Our Stories

Text version of infographic - Antibiotics: Protecting a precious resource?

Nov. 12, 2018

What are antibiotics?

Antibiotics are drugs that fight bacterial infections. Your doctor may prescribe antibiotics for you if you're experiencing infections including strep throat, pneumonia and urinary tract infections. They do not treat viruses including colds, the flu or bronchitis.

What is antibiotic resistance?

Bacteria are adaptable - when we use antibiotics too frequently, bacteria can change so that the same antibiotic used previously isn't as effective at killing it.

What should I care?

Common infections that are treatable now may one day not be if the drugs we currently use aren't effective in the future. We need to reduce the amount of antibiotics we use to ensure they work how they should when we really need them.

Technical term: Antimicrobial stewardship

What is really means: Ensuring patients get the right dose of the right antibiotic for the right length of treatment an only when required.

How we're reducing antibiotic use

1) Allergy skin testing: While penicillin-based antibiotics tend to be more effective than others, they can't be universally used because of allergies. However, research shows taht 90 per cent of those who report a penicillin allergy don't have one - they may have been diagnosed as children and since outgrown them or they may not be as severe as previously believed. We also konw that choosing other second-line antibiotics when patients have been labelled with penicillin allergies can lead to worse outcomes. With this program, trained clinicians do penicillin skin testing to determine whether the patient has a true allergy, so their antibiotic therapy can be optimized.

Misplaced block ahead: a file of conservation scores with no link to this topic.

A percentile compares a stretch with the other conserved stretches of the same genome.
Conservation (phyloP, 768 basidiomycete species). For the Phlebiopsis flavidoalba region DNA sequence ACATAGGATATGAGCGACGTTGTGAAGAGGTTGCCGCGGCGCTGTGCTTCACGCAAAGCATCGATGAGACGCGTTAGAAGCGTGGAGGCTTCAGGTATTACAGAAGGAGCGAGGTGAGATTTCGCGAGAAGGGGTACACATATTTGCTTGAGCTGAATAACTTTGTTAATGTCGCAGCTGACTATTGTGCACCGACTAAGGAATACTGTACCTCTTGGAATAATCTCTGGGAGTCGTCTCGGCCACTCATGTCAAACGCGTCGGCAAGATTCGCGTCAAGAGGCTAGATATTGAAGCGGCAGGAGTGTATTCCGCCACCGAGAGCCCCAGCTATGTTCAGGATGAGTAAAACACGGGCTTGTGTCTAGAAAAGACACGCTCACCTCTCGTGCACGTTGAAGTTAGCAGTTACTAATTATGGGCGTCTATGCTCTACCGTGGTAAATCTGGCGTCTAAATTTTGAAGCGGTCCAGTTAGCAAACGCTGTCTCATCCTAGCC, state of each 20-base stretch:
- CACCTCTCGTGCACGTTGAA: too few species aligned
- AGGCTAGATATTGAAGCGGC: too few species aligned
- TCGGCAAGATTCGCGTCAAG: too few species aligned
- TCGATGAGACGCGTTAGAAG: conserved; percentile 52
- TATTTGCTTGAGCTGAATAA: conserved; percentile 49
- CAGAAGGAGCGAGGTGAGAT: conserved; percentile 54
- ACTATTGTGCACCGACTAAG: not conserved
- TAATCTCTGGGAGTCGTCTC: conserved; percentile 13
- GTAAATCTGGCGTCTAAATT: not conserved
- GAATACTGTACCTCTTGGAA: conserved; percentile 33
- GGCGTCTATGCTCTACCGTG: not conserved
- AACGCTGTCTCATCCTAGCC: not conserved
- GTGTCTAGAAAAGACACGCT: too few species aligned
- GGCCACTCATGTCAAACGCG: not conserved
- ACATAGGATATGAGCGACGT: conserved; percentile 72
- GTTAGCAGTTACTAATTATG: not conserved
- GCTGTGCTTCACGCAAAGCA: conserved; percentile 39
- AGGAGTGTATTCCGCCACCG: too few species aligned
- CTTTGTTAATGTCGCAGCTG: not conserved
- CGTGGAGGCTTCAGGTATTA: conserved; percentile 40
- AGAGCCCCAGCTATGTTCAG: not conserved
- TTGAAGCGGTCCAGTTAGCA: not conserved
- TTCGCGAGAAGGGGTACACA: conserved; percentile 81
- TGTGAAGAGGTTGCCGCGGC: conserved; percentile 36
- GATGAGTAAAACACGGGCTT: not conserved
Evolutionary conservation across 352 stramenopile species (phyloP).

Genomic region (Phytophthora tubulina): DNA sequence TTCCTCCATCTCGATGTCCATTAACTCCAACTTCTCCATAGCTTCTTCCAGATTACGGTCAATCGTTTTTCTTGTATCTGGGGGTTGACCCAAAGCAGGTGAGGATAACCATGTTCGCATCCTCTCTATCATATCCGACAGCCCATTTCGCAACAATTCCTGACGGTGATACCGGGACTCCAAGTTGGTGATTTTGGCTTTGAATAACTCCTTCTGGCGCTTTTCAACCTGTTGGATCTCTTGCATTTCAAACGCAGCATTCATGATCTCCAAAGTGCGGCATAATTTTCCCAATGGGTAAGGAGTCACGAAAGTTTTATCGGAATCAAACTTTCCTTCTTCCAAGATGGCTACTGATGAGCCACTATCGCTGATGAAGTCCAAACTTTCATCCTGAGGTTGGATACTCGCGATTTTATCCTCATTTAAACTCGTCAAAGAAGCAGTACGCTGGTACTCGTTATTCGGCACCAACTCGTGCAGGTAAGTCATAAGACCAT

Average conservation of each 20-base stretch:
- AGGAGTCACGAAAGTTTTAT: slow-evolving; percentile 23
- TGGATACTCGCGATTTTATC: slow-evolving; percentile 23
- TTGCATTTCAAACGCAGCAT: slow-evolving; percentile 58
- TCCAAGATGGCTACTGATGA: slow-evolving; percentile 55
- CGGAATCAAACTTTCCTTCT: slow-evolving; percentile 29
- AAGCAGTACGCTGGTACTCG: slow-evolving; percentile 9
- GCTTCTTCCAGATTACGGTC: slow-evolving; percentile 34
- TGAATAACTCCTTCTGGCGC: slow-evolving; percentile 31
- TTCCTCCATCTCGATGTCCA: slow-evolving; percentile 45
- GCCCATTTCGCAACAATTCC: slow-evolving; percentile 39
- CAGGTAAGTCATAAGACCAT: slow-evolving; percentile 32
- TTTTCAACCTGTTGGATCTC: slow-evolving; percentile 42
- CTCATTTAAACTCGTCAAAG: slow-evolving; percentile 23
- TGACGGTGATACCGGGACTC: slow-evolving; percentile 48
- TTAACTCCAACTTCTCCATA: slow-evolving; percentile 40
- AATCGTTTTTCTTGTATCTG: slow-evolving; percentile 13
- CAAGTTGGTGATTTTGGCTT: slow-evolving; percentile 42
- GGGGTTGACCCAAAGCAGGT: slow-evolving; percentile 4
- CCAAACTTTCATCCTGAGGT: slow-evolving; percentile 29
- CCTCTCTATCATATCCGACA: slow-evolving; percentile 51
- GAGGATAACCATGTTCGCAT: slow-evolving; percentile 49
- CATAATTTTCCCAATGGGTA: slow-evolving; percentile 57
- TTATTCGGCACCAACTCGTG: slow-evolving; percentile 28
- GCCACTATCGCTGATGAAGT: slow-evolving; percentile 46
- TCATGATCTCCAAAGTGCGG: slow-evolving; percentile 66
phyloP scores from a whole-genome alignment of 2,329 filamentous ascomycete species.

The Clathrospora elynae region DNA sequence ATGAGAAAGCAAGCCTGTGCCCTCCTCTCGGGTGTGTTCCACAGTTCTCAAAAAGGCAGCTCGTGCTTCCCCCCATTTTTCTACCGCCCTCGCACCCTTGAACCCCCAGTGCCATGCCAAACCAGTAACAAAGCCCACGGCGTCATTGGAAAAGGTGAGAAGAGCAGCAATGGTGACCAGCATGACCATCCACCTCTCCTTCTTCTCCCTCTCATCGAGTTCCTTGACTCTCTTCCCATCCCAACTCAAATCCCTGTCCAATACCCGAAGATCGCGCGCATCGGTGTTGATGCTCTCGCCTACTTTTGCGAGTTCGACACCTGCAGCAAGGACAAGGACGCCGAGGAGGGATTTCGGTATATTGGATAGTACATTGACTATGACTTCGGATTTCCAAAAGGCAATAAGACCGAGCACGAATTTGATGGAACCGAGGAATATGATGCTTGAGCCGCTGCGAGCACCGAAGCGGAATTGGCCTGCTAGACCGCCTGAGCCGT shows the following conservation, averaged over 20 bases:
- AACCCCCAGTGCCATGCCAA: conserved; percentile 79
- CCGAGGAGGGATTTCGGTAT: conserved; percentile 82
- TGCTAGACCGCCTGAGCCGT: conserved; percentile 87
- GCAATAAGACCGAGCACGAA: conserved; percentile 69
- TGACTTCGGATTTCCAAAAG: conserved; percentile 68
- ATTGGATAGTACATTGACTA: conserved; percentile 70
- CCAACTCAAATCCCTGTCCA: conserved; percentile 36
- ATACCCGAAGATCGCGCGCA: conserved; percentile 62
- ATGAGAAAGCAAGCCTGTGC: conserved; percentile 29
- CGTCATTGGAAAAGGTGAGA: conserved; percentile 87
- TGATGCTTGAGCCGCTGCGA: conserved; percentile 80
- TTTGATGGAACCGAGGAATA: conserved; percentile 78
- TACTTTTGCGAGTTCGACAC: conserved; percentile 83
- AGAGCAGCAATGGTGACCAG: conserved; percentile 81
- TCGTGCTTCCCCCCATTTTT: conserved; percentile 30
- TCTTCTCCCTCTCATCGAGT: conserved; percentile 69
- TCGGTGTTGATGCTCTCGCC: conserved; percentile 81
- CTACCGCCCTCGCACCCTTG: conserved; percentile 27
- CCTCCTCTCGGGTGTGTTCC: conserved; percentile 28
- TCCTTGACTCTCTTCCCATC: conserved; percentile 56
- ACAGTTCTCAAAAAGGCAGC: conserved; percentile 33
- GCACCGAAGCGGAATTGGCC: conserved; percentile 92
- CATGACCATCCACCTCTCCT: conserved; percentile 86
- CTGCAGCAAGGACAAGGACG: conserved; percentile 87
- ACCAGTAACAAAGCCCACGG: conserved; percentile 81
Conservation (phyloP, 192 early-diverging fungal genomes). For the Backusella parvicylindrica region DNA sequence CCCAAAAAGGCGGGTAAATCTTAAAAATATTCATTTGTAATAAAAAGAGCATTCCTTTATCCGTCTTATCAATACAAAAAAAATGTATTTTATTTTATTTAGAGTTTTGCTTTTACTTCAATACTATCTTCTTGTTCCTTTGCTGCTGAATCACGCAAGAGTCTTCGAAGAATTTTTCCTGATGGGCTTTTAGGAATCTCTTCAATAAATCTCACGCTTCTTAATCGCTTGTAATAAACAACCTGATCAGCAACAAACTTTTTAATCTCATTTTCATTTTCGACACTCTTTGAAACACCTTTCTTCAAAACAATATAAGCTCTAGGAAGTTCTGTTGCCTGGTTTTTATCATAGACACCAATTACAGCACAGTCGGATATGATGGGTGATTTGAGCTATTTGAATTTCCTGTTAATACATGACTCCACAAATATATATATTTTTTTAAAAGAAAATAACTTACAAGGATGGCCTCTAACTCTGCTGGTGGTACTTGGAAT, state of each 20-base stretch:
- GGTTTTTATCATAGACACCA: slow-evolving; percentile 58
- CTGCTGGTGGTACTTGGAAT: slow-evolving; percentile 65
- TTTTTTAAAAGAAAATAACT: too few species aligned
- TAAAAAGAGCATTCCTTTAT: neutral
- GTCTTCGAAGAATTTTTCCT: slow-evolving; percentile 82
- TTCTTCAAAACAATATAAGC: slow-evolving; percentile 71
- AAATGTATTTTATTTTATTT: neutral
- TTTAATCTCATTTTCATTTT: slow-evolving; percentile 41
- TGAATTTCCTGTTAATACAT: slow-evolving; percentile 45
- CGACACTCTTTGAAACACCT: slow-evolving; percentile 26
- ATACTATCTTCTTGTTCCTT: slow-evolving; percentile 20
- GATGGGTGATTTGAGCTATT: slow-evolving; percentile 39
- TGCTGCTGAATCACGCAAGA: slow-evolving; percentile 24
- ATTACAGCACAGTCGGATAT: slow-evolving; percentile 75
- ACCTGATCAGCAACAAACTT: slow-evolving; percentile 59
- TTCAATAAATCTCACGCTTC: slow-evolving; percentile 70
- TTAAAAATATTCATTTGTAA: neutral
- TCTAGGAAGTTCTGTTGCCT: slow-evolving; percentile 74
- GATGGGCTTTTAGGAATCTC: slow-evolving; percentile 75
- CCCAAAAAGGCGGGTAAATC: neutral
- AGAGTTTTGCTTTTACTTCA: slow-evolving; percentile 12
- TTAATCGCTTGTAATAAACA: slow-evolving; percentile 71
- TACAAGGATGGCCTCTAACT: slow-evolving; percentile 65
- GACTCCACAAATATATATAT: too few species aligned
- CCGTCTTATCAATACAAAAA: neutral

2) Audit and feedback process: Impatient pharmacists and physicians touch base with the antimicrobial stewardship team on a regular basis to look at which antibiotics have been prescribed to patients. Taking a critical look at who we're using antibiotics means we're constantly confirming they're absolutely needed and stopping patients' prescriptions as soon as they aren't needed, which helps decrease the risks associated with antibiotics.

3) Specialized testing: St. Joseph's is the first site in Ontario to use a specialized blood test called procalcitonin which helps identify bacterial infections. Being more sure of what a patient is dealing with means we can identify with greater certainty when antibiotics, and not another form of treatment, are needed.

4) Selective reporting: Certain antibiotics have higher risk of harm. We have partnered with the microbiology laboratory to make reports that do not release results for these antibiotics, unless necessary, so that physicians are nudged toward choosing lower risk antibiotics.

5) Using oral antibiotics: The antimicrobial stewardship team, doctors and pharmacists are working hard to identify which patients will benefit from switching from intravenous (into the vein) to oral (by mouth) antibiotics. Shorter length of hospital stay, greater patient comfort and less complications are benifits of using oral antibiotics whenever possible.

What you can do to help prevent antibiotic resistance

In hospital:

  • Ask your doctor or pharmacist if you have any questions about the benefits or harms of antibiotics.

At home:

  • Ask your doctor if there's another way your illness can be treated without antibiotics.
  • Take medication as directed.
  • Return any leftover antibiotics to your pharmacist for proper disposal.